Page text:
For the first time in 17 years, the Federal government is in a partial shutdown.
Congress went back and forth until the very end and missed the midnight deadline to pass a new budget for the start of the fiscal year.
Late Monday night, lawmakers left the Capitol for a few hours to sleep and will be back Tuesday morning to continue working on a deal. Analysts expect this shutdown will end after a few days.
The disagreement is over whether changes to the Affordable Care Act should be part of a bill to fund the government.
"The House has voted to keep the government open. But we also want basic fairness for all Americans under Obamacare," Speaker of the House Representative John Boehner said.
"It is embarrassing that these people who are elected to represent the country are representing the Tea Party," Majority Leader Senator Harry Reid said.
An estimated 800,000 Americans will be furloughed while Congress continues debating. Federal employees will report to work for about four hours on Tuesday to wrap things up and then be sent home without pay.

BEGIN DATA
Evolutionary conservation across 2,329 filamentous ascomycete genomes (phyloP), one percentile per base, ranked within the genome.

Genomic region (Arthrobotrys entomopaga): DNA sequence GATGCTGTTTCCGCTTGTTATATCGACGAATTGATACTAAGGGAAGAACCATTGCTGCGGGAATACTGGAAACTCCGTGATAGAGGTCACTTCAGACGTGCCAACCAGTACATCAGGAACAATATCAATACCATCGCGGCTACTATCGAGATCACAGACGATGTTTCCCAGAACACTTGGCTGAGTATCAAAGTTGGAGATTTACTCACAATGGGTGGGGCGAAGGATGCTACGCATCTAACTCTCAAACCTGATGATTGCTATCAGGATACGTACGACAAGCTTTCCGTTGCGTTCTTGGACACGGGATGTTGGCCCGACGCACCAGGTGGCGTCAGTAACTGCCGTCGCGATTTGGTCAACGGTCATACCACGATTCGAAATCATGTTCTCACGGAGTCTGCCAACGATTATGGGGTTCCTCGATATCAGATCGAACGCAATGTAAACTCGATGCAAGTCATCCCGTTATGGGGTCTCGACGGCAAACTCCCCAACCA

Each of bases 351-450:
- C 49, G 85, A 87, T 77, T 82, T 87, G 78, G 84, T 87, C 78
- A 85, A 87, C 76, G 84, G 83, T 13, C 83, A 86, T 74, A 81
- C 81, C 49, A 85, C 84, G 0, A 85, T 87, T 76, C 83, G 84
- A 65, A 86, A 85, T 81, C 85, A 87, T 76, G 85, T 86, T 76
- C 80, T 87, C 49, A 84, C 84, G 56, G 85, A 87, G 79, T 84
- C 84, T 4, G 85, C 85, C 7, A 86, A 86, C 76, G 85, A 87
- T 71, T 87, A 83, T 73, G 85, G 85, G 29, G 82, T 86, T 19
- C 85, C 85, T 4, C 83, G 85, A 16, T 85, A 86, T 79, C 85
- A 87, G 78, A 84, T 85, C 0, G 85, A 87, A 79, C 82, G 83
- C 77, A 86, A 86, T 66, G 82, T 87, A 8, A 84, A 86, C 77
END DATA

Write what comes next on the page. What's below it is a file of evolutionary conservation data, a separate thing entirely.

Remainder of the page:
Late Monday night, President Barack Obama signed a bill into law that will allow members of the military to be paid throughout the shutdown.
This shutdown will also have an affect on a lot more people. If you want a federal loan, a gun permit or a passport, you’ll have to wait until the shutdown is over. National Parks, zoos and museums will be shut down. Campers at National Parks will be given 48 hours to make other arrangements and leave the parks. NASA will be shut down almost entirely.
For now, Federal Courts will continue to operate like normal. If the shutdown continues, the court system would have to begin furloughs of employees whose work is not considered "essential."